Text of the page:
Beliefnet
Casting Stones

David Gibson suggests that the lack of support for Barack Obama among Catholic voters may be due to an “African-American problem” in the Catholic Church.
Six weeks ago I got a call from someone advising the Obama campaign on the Catholic vote. In spite of a targeted effort toward Catholics, Obama was doing poorly and some negative press was beginning to show up. An article at Politico.com elicited angry phone calls from the Obama campaign resulting in a change of the headline from “Obama support soft among Catholics” to “Obama slow to gain among Catholics.”
This Obama advisor was worried that Catholic voters were going to be tagged as “racist” unless the candidate could figure out a way to garner more support. Obama and his campaign haven’t figured it out in spite of the high profile endorsement of Sen. Bob Casey, Jr. (D-PA). Now the issue of racism and the Catholic voter is hanging in the air. Gibson’s post doesn’t really make that charge — he raises a larger question about the American Church — but the issue is now surely on the table.
Gibson links to a Q & A with Pew’s John Green about Obama’s “uphill battle with white Catholics.” Green’s analysis of the exit polls provides no clear evidence of Catholic voters having a race problem with Barack Obama. Green’s only comment is this: “And frankly, Obama’s race may also have been an issue for some voters.” In support of this, Green offers no evidence and does not pretend to.
Gibson and Green don’t even raise the possibility that Catholic voters are turned off by Obama’s positions on the issues. Again and again he has reminded them of his pro-abortion position, saying on a televised debate with Hillary Clinton that the only act as a Senator he regretted was voting for Teri Schaivo’s parents to have their day in court over the treatment of their daughter. Democrats will say this is a “single-issue” kind of comment, but they don’t understand that issues like partial-birth abortion and Teri Schiavo have powerful symbolic value among socially-conservative Catholic voters. When hear, for example, Sen. Obama justifies partial-birth abortion, many Catholic voters, particularly those who voted for George W. Bush in the last two elections (47% and 52%), will find it difficult to view him as a candidate who will benefit their families. Catholics, by the way, tend to be very patriotic so Rev. Wright’s angry denunciations of our nation underscore Obama as being out of touch with ordinary American families.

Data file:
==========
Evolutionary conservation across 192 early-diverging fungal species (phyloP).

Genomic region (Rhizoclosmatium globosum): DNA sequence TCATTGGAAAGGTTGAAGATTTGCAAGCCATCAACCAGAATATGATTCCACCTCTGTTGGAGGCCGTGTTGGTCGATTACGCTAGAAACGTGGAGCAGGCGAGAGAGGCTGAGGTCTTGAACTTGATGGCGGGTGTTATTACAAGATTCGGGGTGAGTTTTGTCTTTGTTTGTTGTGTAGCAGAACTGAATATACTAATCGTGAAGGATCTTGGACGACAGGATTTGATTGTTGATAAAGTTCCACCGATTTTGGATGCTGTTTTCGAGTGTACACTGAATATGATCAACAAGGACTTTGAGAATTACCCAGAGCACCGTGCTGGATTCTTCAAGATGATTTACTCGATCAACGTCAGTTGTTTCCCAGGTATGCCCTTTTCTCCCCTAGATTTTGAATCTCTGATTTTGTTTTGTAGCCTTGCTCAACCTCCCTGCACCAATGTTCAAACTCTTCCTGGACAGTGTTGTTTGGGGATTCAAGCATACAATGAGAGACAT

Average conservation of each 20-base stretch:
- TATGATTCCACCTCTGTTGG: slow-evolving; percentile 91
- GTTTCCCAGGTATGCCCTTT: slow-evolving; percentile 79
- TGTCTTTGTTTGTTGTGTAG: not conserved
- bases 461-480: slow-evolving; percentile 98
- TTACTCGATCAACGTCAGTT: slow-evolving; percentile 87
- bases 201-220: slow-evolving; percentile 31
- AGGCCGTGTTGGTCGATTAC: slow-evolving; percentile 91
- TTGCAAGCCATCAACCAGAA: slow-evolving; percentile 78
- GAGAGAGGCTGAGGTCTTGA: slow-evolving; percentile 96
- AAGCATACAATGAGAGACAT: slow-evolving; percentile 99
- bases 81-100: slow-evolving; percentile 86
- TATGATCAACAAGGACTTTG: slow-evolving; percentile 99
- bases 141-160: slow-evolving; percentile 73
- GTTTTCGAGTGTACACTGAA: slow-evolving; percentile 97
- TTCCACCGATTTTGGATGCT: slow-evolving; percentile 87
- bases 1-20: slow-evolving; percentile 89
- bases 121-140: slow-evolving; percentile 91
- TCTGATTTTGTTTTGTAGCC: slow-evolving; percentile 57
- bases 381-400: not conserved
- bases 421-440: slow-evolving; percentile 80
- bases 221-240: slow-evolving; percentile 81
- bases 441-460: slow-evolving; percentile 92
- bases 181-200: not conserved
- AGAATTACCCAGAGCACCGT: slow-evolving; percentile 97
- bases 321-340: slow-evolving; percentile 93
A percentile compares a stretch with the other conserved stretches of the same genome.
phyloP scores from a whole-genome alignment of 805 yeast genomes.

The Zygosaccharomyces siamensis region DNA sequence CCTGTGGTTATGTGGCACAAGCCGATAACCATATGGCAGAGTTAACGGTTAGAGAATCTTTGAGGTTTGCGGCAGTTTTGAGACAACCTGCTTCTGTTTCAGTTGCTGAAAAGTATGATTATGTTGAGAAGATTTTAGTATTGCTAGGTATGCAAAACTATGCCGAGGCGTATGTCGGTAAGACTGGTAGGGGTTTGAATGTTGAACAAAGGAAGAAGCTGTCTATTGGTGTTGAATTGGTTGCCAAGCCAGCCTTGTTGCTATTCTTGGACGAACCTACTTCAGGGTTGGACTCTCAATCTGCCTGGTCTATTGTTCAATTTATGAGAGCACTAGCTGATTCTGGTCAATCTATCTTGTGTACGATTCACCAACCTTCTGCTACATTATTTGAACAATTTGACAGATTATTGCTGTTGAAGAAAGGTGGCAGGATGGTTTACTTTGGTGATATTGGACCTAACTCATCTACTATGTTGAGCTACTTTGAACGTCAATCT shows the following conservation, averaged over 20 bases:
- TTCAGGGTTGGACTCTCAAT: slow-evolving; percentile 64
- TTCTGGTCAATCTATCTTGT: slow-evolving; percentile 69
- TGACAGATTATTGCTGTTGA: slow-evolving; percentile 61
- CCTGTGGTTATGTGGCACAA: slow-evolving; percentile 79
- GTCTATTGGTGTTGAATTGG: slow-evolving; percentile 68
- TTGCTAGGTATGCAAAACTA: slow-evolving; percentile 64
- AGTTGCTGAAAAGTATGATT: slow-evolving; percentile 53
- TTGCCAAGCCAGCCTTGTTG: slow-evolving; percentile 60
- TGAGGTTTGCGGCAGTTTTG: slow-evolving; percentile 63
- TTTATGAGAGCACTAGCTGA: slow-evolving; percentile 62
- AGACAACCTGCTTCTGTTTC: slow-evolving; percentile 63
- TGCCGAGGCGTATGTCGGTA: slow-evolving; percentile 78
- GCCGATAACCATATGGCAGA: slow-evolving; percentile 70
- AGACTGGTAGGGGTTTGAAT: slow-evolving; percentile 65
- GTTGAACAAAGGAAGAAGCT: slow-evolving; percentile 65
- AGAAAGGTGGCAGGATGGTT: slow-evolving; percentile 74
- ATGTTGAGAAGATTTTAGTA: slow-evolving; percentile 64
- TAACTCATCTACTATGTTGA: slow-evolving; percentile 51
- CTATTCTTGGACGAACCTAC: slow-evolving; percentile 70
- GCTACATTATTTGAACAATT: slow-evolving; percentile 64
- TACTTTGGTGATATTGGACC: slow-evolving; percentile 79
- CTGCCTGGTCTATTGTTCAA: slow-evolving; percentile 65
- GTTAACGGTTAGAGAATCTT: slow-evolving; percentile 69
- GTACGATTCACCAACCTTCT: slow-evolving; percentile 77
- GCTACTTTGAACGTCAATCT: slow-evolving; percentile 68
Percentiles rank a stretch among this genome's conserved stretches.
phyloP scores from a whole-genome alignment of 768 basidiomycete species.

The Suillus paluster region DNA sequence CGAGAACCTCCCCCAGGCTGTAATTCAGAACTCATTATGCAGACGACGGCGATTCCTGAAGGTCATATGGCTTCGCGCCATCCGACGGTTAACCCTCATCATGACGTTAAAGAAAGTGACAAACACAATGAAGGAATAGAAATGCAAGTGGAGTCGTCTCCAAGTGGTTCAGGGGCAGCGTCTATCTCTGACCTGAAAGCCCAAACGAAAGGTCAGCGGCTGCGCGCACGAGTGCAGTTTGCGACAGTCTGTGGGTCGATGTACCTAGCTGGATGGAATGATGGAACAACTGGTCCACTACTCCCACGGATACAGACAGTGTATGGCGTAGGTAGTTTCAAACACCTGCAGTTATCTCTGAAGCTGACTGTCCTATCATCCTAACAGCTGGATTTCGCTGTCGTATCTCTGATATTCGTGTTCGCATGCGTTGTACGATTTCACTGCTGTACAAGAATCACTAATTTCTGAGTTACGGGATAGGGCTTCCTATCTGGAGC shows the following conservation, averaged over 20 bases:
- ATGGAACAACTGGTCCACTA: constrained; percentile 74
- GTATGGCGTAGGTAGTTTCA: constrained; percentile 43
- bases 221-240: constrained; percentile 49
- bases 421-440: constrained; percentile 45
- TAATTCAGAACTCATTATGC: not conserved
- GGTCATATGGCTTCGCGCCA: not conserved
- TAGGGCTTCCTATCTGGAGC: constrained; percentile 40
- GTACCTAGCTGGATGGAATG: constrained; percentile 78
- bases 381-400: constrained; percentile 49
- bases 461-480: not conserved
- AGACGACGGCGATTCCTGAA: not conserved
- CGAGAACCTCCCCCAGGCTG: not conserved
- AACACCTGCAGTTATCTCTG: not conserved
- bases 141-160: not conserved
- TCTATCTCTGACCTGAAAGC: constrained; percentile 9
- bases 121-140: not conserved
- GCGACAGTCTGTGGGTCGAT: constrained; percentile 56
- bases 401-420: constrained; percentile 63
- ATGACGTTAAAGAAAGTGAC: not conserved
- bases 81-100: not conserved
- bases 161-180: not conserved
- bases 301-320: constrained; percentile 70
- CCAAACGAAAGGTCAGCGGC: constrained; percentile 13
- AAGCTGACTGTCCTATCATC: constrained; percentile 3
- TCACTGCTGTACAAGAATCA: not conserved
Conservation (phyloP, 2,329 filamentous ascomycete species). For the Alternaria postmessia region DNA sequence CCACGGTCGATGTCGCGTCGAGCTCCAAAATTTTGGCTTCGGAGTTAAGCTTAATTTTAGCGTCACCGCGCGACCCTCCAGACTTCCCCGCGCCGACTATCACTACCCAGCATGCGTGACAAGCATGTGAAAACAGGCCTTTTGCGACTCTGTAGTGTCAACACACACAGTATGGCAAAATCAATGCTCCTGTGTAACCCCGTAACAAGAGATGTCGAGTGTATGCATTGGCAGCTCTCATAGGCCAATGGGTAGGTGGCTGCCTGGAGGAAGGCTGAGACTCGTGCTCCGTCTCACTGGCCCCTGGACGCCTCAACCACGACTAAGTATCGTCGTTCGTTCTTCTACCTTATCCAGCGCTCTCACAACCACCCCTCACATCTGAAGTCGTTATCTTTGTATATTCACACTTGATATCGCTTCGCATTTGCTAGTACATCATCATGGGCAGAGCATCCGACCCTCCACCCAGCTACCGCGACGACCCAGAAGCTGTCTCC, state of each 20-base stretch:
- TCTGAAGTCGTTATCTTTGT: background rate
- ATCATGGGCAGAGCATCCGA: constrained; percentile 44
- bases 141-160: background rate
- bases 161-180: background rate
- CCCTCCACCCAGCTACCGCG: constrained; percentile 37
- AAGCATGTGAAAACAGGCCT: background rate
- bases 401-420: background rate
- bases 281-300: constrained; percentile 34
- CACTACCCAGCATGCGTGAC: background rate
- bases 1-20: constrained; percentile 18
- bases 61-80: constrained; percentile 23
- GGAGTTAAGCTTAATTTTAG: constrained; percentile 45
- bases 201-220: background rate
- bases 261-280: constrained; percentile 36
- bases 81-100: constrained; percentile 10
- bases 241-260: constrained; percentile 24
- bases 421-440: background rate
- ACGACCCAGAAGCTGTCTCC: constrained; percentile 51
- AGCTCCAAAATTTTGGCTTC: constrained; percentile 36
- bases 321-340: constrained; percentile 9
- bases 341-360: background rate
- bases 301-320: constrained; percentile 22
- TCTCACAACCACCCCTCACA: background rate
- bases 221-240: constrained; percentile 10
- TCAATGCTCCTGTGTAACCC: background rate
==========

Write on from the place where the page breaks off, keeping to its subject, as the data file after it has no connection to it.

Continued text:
In my opinion, race is only a small factor in the lack of Catholic support for Obama. If he had the positions of former Maryland Lt. Gov. MIchael Steele (black and Catholic) he would be pulling Catholic voters away from the GOP in droves. (McCain would do well to pick Steele as a running mate.)
Regarding the larger issue raised by Gibson, I think that white Catholics have the same problem understanding “black Christian rhetoric” as they do “Southern white Evangelical rhetoric.” It’s not a sign of racism but regionalism.
I am intrigued, however, by Gibson’s argument that the failure of Catholic bishops to condemn slavery led to the relatively small number of African-American Catholics. The Church has undoubtedly served the African-American community through their inner city schools. I am familiar with the effort of lay Catholics and dioceses to keep urban Catholic schools open for minority children, mostly African-American. I have been told about many subsequent conversions to the Catholic faith by these students, but I have no idea if anyone keeps statistics about this or tracks these students after graduation.

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